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Global Energy - July 2018

High oil price sensitive sub sectors help Fund outperform over the quarter


  • Oil prices rose almost 14% on the month
  • Iran sanctions are re-imposed by the USA (likely to affect most International transactions)
  • Venezuela, Libya, Nigeria, Mexico and Angola all struggle with declining production
  • OPEC agrees to raise production, but is unlikely to be able to counter the decline in supply
  • US production hits bottleneck issues, jeopardising the future rate of production growth

Fund performance

The Fund had a strong quarter, finishing up 13.7% and outperforming the benchmark by 1.7%. Most outperformance came from the high oil price sensitive sub sectors (drilling, exploration and production and services). The Fund’s move away from Permian producers was rewarded as infrastructure bottlenecks threatened to drive a climbing Permian (Midland) crude discount to Brent. Consequently, exploration and production companies outside of the Permian basin outperformed. The spread between Midland and Brent blew out from US$1.8bbl to over US$20bbbl. While the price for Brent crude has rallied by over 20%, Midland crude has only moved 1.5% higher, year to date. This bottlenecking of Midland crude has made us less optimistic with regards the cadence of US supply growth. Permian crude has contributed to approximately 80% of US supply growth. It is now likely that the pace of US supply growth will begin to slow in the second half of the year, something that is bullish for oil macros in general.

Market update

June was a tumultuous month for the energy sector. Most of it was spent waiting for the 22 June OPEC meeting, a period that is normally filled with noise, wild speculation and extreme volatility; this time around, the market also had to contend with the tub thumping of US President Donald Trump, who vacillated from wanting to break OPEC apart, to calling upon it to increase supply in support of his re-imposition of sanctions on what he said was “OPEC’s greatest enemy – Iran”, forgetting that Iran is, of course, a member of OPEC!  It appears that Saudi Arabia probably has an understanding with Trump to raise production in return for a strict enforcement of Iranian sanctions.  Hence Saudi performed an ‘about turn’ in response to Trump’s various tweets and switched to a ‘pro-raise’ stance, much to the consternation of the majority of OPEC nations who cannot even meet current quotas and has zero ability to benefit from a production increase. This divergence of opinion had the potential of creating a significant split within OPEC. Saudi Arabia managed to square the circle with an agreement to raise production, but declined to define by how much.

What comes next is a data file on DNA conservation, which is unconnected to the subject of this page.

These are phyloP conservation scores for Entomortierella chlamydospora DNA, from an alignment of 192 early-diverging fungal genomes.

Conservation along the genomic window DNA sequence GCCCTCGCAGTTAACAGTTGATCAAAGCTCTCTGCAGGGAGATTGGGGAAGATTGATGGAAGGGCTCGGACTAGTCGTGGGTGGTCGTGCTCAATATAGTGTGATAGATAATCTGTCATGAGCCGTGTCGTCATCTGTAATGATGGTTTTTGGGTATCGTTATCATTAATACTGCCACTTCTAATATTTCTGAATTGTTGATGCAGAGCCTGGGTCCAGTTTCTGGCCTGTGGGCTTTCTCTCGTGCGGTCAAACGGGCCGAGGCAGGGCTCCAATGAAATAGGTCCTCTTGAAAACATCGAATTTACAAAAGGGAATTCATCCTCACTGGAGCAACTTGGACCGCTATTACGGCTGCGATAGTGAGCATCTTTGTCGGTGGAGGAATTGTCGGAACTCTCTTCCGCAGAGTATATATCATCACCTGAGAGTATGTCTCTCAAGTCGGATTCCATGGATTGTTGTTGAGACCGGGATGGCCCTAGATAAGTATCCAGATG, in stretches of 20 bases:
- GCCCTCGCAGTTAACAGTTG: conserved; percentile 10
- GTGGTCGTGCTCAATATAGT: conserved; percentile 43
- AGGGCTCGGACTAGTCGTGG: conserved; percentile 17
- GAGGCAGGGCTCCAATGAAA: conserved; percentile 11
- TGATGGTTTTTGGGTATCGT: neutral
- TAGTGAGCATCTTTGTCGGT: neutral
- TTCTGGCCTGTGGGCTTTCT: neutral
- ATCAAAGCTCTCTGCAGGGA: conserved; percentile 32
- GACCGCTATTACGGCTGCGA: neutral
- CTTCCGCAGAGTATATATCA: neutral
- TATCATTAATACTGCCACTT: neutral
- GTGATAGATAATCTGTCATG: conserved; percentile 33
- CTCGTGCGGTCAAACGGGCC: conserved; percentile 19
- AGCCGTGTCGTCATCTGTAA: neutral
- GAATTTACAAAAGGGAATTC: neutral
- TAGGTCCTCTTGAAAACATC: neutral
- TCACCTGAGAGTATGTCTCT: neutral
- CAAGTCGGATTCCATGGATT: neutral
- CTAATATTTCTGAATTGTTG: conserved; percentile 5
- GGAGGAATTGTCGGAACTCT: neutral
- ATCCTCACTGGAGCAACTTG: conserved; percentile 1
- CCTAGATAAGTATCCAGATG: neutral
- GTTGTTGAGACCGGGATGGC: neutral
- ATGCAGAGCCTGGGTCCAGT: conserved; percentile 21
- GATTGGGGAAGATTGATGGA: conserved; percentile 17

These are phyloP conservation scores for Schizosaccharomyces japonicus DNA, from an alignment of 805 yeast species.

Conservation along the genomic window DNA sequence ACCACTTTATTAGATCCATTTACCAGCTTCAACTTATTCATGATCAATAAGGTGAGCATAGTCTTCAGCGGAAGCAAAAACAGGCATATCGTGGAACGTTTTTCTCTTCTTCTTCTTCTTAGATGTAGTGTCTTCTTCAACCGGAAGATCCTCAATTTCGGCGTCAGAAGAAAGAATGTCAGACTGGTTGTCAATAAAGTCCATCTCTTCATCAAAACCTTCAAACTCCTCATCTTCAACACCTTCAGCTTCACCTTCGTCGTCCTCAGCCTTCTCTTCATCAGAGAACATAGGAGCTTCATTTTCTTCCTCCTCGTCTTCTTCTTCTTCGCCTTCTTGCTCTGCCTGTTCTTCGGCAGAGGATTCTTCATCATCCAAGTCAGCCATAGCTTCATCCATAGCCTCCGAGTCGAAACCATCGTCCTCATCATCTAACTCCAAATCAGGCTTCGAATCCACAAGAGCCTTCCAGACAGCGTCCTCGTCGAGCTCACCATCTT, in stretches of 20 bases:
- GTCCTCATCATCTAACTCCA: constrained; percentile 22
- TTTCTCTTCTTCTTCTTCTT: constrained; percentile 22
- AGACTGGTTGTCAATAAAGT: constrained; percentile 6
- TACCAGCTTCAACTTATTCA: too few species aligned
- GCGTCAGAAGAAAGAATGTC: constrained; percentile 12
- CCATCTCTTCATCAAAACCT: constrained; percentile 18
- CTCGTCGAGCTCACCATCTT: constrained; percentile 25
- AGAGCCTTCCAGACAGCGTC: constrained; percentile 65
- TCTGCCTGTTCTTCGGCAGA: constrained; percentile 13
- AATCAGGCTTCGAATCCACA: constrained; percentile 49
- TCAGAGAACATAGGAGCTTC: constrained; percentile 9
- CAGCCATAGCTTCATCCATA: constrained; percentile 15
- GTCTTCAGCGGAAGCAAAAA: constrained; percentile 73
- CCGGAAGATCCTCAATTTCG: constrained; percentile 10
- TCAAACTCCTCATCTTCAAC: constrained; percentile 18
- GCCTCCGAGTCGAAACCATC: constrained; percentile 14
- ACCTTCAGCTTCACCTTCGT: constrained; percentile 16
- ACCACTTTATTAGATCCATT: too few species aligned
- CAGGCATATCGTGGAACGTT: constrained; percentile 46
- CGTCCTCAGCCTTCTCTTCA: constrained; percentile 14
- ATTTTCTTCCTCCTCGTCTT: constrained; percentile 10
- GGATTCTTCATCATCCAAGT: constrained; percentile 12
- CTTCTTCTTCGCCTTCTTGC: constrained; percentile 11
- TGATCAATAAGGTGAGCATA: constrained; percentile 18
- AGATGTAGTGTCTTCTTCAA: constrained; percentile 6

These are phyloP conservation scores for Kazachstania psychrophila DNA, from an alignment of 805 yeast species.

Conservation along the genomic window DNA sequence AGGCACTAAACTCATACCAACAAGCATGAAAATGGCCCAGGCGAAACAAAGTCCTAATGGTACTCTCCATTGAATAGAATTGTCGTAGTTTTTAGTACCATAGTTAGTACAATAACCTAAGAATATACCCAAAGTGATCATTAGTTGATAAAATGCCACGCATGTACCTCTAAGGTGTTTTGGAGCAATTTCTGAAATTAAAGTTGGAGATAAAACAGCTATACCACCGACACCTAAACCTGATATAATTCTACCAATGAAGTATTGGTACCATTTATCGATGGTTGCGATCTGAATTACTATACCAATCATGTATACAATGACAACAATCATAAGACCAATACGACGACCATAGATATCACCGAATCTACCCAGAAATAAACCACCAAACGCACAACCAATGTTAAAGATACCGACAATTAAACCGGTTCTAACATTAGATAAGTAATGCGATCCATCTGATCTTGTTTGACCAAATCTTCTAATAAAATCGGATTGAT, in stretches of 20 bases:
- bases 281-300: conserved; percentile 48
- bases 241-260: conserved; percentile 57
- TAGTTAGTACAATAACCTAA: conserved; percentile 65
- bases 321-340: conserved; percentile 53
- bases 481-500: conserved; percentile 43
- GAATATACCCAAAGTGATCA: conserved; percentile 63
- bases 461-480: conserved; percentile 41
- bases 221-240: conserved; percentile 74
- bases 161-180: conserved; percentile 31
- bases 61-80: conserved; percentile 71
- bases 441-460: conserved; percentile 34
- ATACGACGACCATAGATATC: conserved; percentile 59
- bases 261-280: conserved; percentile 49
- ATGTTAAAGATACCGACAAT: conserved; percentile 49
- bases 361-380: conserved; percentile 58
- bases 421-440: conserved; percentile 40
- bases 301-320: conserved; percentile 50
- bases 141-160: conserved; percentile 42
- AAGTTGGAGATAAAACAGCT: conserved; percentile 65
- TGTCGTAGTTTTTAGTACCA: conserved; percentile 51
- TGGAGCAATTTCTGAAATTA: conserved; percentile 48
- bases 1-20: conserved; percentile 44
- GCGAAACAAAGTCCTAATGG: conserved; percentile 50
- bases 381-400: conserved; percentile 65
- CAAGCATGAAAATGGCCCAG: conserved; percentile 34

When debating the quantum that Saudi Arabia should increase by, it is noteworthy that two of the primary price drivers of oil, inventory levels and spare capacity, are inextricably linked.  Inventories have been falling at an alarming rate, thanks to undersupply in the market, and art now below normalised levels. The resolution to the undersupply issue requires the pull of spare capacity into the market. One exacerbates the other, robbing Peter to pay Paul. Spare capacity is currently at very low levels, and currently sits below 2Mbbld, if measured by the strict International Energy Agency (IEA) definition. If Saudi Arabia were to commit just 1Mbbld of its spare capacity back into the market, spare capacity would fall to levels very rarely seen (with some analysts suggesting that spare capacity will soon be at the lowest level seen in 100 years)

The market is currently having to contend with a litany of oil producing countries struggling with production (including Venezuela, Libya, Iran, Nigeria, Angola, Kazakhstan, Mexico and Canada), this is all happening at a time of the year when demand seasonally increases by c.1Mbbld. The volume of losses being experienced is creating a supply gap that is increasingly difficult to fill, even with a commitment of remaining Saudi spare capacity coming ‘online’. The problem with Trump’s insistence that Saudi Arabia brings on all its spare capacity is that a Saudi supply hike to above 12Mbbld would take considerable time (probably over a year) and would leave the market with essentially zero spare capacity, therefore highly susceptible to price spikes and a price that will trade with an extremely high risk premium. If the policy is successful in pulling down the oil price, then it will delay the sign off of essential supply projects, creating a shortfall that will only be exacerbated over time. If the objective is to tide adequate supply until US shale oil infrastructure can be delivered (Q4 2019 to Q1 2020), then there is still an issue. The very ‘light’ characteristic of US oil is a problem. Light oil does not provide the same quantum of middle distillates (jet fuel, heating kerosene, gas and diesel oils) that heavier crudes that are declining in volume do. It is these middle distillates that the market is becoming increasingly short of – particularly in the face of the introduction of the IMO2020 regulation being introduced for the shipping industry in 2020 (which will create a spike in demand for diesel). We cannot get around the problem that the oil market needs a price that drives more supply, any attempt at circumventing this smacks of little orange fingers being stuck in the holes of big dykes!